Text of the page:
Cyber security threats have increased, what can we do?

Credit: Jefferson Santos

The rise of COVID-19 around the world has caused businesses to accelerate their digitisation to succeed in the new reality in which they find themselves. Unfortunately, the cyberthreat landscape has adjusted just as quickly, forcing businesses to manage an increased range of potential breach points.

The coronavirus lockdown has forced an abrupt transition to a work-from-home arrangement for many businesses. The speed of this shift has, in some cases, meant that security measures and requirements have been bypassed to ensure short term continuity. However, cybercriminals have not needed to adjust as much – instead they have been presented with a range of new opportunities to access systems via improperly secured connections and technologies.

Malwarebytes recently published a report on Enduring from home: COVID-19’s impact on business security that highlights how this transition has impacted security, and how organisations can better handle the risks and vulnerabilities of working remotely. According to the report, over two thirds of organisations have had to shift teams to remote working. However, 44 per cent said they didn’t provide cyber security training focused on the potential threats of working from home, 45 per cent didn’t analyse the security or privacy features in the software tools considered necessary for remote working, and 68 per cent did not deploy a new antivirus solution for work-issued devices.

This rapid rollout of remote working has impacted the cyber security defences of many organisations and created a more vulnerable environment.

Historically, consumers have borne the brunt of a lot of cyber security breaches as they have presented a far less secure environment to criminals. As a result, in 2019, nearly 350 million consumers were the victim of cybercrime according to the NortonLifeLock Cyber Safety Insights Report.

In 2020, that has changed. Consumers are increasingly using their unsecure devices to connect to corporate systems, and unwittingly inviting the criminals in alongside them. 29 per cent of remote workers are connecting to open/unsecure networks and 40 per cent have knowingly visited websites that may not be secure or downloaded content that may contain malware.

Beyond this, 45 per cent of respondents to Malwarebytes said their biggest concern was that devices may be more exposed at home where employees feel safe, but those devices could be accessed by other people who could accidentally compromise them.

Meanwhile, Deloitte has shown a 131 per cent increase in the number of malware attacks in March 2020 alone.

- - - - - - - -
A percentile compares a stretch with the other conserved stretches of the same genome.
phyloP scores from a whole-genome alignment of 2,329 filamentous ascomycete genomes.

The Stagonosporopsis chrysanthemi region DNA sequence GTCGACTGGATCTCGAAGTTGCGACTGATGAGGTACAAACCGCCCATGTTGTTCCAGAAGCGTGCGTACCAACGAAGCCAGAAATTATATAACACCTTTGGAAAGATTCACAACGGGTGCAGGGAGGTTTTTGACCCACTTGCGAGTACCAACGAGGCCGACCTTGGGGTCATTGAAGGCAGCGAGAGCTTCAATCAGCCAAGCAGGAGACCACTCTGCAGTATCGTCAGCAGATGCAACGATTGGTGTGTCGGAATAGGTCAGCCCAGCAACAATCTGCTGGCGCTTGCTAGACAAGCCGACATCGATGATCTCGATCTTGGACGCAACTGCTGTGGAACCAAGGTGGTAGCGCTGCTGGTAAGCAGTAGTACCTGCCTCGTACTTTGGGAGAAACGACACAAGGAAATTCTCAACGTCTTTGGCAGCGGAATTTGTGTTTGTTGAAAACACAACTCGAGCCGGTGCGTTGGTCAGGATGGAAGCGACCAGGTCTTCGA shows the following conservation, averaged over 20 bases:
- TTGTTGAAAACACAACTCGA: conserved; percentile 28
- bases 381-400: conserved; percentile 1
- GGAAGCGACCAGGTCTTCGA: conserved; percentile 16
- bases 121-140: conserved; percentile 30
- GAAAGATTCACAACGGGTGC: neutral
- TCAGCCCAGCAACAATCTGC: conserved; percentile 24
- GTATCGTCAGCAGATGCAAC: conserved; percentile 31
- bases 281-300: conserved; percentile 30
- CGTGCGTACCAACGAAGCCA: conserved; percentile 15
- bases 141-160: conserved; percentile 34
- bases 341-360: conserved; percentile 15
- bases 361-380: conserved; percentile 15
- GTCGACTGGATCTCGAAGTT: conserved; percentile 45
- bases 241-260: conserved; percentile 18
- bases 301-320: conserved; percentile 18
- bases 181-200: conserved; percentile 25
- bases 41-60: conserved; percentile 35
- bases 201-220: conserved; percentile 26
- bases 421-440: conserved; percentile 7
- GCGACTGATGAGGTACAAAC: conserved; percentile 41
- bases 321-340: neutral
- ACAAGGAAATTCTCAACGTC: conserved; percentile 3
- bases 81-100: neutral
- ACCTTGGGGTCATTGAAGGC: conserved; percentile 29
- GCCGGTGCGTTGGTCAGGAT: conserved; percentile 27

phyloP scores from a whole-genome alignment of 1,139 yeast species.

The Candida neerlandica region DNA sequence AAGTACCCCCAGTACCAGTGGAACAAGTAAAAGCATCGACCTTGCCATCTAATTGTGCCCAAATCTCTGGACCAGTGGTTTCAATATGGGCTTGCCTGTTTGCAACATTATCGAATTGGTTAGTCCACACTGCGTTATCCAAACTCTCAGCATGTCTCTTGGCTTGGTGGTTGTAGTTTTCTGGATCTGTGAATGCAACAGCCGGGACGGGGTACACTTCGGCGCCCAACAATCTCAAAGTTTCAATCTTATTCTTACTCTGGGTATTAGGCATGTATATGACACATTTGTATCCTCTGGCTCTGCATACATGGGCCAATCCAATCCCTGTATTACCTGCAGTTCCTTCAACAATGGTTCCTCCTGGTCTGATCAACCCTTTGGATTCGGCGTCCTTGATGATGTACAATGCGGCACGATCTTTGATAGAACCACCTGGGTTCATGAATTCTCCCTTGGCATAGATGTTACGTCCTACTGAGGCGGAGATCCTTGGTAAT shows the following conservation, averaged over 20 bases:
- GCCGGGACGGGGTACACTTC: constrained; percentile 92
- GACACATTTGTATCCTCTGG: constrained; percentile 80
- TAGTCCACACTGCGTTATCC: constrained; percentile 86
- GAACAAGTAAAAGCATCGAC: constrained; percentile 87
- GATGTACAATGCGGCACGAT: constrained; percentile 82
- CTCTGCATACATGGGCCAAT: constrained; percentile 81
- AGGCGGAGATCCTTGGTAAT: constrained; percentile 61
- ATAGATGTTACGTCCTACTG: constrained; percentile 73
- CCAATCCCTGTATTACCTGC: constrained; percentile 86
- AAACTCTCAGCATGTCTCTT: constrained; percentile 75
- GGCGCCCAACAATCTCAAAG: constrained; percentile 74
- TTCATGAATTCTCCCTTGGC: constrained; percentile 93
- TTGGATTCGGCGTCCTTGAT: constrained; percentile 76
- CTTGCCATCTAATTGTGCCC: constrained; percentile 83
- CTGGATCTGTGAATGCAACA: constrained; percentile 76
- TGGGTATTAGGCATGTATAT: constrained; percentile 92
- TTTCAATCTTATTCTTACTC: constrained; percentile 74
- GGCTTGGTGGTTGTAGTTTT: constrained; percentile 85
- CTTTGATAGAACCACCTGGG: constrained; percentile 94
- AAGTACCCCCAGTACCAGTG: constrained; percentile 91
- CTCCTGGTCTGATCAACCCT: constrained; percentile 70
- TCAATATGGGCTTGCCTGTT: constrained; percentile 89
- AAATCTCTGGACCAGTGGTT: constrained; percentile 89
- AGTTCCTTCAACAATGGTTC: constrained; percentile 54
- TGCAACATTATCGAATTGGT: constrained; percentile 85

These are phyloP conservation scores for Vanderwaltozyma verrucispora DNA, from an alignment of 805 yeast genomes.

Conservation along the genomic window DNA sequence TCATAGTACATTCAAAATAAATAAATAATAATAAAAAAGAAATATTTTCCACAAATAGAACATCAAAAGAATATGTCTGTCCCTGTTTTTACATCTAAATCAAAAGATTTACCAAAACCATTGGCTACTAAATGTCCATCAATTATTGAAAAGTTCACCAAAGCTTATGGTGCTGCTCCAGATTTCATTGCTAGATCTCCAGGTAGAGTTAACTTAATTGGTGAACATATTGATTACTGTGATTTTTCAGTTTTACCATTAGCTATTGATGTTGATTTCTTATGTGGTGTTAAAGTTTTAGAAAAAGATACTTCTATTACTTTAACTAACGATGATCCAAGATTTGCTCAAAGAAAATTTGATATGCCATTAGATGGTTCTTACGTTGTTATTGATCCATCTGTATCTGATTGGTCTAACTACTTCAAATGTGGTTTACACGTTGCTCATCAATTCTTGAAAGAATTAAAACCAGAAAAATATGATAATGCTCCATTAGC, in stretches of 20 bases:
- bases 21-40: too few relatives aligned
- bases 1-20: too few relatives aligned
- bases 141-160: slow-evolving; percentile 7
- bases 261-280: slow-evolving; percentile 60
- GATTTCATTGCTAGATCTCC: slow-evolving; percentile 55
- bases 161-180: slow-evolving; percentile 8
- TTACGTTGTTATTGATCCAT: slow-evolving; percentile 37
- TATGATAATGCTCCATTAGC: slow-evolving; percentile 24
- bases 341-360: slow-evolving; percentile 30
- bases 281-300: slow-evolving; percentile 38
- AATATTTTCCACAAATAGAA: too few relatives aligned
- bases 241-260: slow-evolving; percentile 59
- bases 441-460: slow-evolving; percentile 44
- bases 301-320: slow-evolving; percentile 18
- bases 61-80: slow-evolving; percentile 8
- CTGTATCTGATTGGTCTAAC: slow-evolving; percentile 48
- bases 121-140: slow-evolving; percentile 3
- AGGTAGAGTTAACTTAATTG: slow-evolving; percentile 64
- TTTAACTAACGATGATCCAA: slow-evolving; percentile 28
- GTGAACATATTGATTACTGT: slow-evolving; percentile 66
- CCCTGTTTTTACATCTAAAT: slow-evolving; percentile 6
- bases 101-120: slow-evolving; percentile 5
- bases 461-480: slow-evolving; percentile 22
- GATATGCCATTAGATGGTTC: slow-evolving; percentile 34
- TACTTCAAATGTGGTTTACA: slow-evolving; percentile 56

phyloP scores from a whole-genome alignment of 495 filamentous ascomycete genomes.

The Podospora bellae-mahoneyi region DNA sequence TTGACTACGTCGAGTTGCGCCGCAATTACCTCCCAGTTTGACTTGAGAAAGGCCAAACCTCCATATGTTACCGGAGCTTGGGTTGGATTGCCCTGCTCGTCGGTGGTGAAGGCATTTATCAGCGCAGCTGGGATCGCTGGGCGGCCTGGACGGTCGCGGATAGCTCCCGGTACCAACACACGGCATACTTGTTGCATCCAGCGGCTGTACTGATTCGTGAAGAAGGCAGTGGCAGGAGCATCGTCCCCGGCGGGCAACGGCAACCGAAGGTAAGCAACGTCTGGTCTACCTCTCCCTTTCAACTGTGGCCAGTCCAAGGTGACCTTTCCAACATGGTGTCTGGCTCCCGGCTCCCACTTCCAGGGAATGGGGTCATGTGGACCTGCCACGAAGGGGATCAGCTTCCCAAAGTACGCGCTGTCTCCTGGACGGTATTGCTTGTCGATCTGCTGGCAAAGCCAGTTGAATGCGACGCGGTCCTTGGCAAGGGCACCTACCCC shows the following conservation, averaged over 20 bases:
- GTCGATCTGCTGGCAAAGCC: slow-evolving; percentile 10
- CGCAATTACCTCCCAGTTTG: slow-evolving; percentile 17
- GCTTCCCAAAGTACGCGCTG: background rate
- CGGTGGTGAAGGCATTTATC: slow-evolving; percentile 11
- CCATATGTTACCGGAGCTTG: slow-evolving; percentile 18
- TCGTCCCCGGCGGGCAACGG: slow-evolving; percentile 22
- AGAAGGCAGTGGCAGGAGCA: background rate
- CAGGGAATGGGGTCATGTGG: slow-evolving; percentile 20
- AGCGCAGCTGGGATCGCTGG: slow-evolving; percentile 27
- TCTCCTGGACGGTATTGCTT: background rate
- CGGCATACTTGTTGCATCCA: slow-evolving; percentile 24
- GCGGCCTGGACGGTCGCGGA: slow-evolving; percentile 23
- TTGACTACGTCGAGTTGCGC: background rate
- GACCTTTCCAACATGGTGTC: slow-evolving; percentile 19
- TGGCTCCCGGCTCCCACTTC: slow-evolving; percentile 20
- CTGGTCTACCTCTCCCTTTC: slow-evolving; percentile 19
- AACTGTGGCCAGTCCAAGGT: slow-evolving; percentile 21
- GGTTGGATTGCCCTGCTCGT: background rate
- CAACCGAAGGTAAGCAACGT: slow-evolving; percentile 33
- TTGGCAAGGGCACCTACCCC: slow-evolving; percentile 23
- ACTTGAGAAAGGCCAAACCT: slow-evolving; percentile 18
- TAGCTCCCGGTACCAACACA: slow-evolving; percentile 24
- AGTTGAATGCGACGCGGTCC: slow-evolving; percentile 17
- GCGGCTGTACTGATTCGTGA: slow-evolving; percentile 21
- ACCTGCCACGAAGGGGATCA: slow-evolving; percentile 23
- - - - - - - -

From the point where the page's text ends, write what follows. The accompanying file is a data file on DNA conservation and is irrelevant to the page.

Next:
Countering this increased threat level must be a priority for all businesses with remote workforces going forward. Organisations need to recognise that mobility of the workforce will not disappear, with companies like Microsoft and Google offering staff the option of on-going remote work. To enable this change, businesses must recognise the financial savings from office space should be invested into appropriate technology and cyber defence systems.

To counter this rising issue, businesses need to follow some fairly straightforward advice:

  1. Integrate strong remote security policies into every aspect of employees’ work life. While many large organisations have policies in place, these seldom account for the range of devices that are currently being used to access corporate systems. Unfortunately, smaller companies tend to have even less control.
  2. Rebuild technology infrastructure to lead with a remote-working model for employees that do not need to be in the office every day. This will benefit employees who need to access company resources in a safe and secure manner that does not expose the company to external parties.
  3. Educate employees on the threat landscape. Training must be tailored to the needs and responsibilities of individuals, teams and departments. Generic security training can only go so far. Workers are far more likely to pay attention if security advice is specific and relevant.
  4. Go back and review the software being used across the organisation for potential access points. This step is critical to closing some of the doors that have been opened during the rush to enable employees to work remotely.
  5. Deploy antivirus solutions that can better handle a remote workforce. This will help counter the threats targeting remote workers, as many are older malware that can be detected by the proper security products.

While we have seen a consistent increase in the demand for cyber security education over the last ten years, 2020 has been the largest influx of new students into the industry in recognition of the ever-increasing importance of this function within businesses.

As the world of work adjusts to this new normal, the role of cyber security will continue to grow in every business, protecting those in the industry as they in turn protect businesses.


Keep up to date with our stories on LinkedInTwitterFacebook and Instagram.

By Paul Haskell-Dowland

Associate Professor Paul Haskell-Dowland is the Associate Dean for Computing and Security in the School of Science at Edith Cowan University, where courses include the accelerated and 100% online Master of Cyber Security. Paul is also an associate member of the Centre for Security, Communications & Network Research at Plymouth University (UK) and a regular commentator on cyber issues, with more than 20 years of experience in cyber security research and education in both the UK and Australia.